Animals prefer their food and water just like humans: fresh not frozen.
As cold weather and snow sweep through Middle Tennessee this week, Montgomery County Animal Care and Control Director Dave Kaske is reminding pet owners not to leave their animals outside for an extended period.
Animal welfare concerns are on the rise as residents get their first taste of winter.
Montgomery County saw its first snow of 2022 overnight Sunday into Monday and more snow was falling as of press time for this edition Thursday. The county is expected to see up to four inches of snow by the time the weather clears, and temperatures were expected to plunge as low as 10 degrees overnight, according to National Weather Service.
Montgomery County Animal Care and Control typically sees three or four calls for animal welfare checks each week, Kaske said.
In the first four days of this week, the shelter has received 22 calls,.
“That’s concerning to us, that people aren’t planning ahead with making sure they are bringing their pets in at night if its cold or having the proper shelter and installation,” Kaske said.
An attempt to educate pet owners is the first step, he said.
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“A lot of people don’t understand or know that if the dogs are outside for any period of time, they have to have proper shelter … and have available water,” Kaske said.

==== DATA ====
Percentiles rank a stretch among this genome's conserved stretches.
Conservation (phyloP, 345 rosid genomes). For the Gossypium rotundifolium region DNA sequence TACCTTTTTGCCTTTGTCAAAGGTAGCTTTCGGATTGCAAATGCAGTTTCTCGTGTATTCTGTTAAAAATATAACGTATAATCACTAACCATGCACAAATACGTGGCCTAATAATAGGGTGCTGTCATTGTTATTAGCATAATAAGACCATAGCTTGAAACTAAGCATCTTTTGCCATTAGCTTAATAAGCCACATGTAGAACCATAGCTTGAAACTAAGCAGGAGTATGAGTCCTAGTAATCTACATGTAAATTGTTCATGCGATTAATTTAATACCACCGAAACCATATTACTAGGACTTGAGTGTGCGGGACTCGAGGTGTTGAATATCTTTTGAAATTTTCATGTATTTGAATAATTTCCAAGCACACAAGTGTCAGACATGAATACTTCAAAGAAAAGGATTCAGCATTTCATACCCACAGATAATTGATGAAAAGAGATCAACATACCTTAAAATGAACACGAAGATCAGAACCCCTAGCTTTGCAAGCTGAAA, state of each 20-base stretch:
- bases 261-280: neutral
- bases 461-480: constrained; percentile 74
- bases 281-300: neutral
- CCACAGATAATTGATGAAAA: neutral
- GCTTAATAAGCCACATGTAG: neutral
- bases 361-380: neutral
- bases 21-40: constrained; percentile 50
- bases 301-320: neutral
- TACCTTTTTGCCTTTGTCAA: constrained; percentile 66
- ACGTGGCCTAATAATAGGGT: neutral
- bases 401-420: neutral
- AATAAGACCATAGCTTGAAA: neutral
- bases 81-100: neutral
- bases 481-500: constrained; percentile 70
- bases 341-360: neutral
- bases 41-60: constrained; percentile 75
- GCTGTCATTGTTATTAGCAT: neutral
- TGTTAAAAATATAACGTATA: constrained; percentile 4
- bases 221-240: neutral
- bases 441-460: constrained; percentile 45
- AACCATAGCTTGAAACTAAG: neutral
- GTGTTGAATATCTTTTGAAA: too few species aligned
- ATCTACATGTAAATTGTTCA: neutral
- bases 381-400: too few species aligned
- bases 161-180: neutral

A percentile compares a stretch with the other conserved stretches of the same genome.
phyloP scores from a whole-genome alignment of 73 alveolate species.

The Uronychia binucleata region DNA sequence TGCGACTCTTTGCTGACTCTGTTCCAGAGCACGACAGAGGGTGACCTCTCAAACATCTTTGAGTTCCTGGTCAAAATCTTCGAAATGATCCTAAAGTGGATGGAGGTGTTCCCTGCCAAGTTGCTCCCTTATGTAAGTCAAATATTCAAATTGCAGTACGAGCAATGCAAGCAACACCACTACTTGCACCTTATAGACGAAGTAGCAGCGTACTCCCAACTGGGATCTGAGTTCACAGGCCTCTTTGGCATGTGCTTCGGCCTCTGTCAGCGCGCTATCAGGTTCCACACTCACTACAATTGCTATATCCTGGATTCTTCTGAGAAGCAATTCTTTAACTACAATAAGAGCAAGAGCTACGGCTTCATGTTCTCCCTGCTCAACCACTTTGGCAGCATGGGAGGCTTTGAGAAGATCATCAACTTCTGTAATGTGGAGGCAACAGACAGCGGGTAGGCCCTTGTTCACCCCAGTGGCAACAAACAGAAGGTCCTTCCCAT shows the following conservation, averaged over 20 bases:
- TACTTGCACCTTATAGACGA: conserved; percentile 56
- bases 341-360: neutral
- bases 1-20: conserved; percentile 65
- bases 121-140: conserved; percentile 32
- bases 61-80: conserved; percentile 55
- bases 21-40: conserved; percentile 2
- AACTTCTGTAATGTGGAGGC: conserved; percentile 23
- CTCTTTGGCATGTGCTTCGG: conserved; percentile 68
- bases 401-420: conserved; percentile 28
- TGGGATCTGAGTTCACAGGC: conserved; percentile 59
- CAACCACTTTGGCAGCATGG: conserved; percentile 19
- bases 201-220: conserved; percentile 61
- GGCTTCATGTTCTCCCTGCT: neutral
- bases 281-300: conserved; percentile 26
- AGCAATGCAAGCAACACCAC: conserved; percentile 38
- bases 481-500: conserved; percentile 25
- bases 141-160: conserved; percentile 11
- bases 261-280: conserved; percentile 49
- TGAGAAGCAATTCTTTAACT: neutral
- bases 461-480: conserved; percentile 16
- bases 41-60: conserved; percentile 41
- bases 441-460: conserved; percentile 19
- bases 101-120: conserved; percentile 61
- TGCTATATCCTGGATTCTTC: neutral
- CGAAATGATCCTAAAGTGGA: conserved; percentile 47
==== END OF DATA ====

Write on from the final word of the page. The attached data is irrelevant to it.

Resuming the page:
Proper shelter for animals
Pets too, can get frostbite.
That’s why proper shelter is so important.
The best shelter is one that the animal can sleep in comfortably, with four sides, an opening in the front, plenty of insulation inside and a pitched roof, according to Kaske.
Roofing is important because without the pitch, water and snow can’t run off and that can lead to leaks and other assorted problems.
Kaske also recommends replacing dog blankets or beds with straw. Fabrics can become wet and freeze if the temperature dips below freezing.
“Anything to put a barrier between the outside weather and the pet,” Kaske said. “Try to be a responsible pet owner.”
If residents can not shelter animals inside, they should remember to check on them often and to replace water and food.
Citations can and will be handed out if owners are not abiding by the law, Kaske said.
Alexis Clark can be reached at [email protected] or 931-217-8519.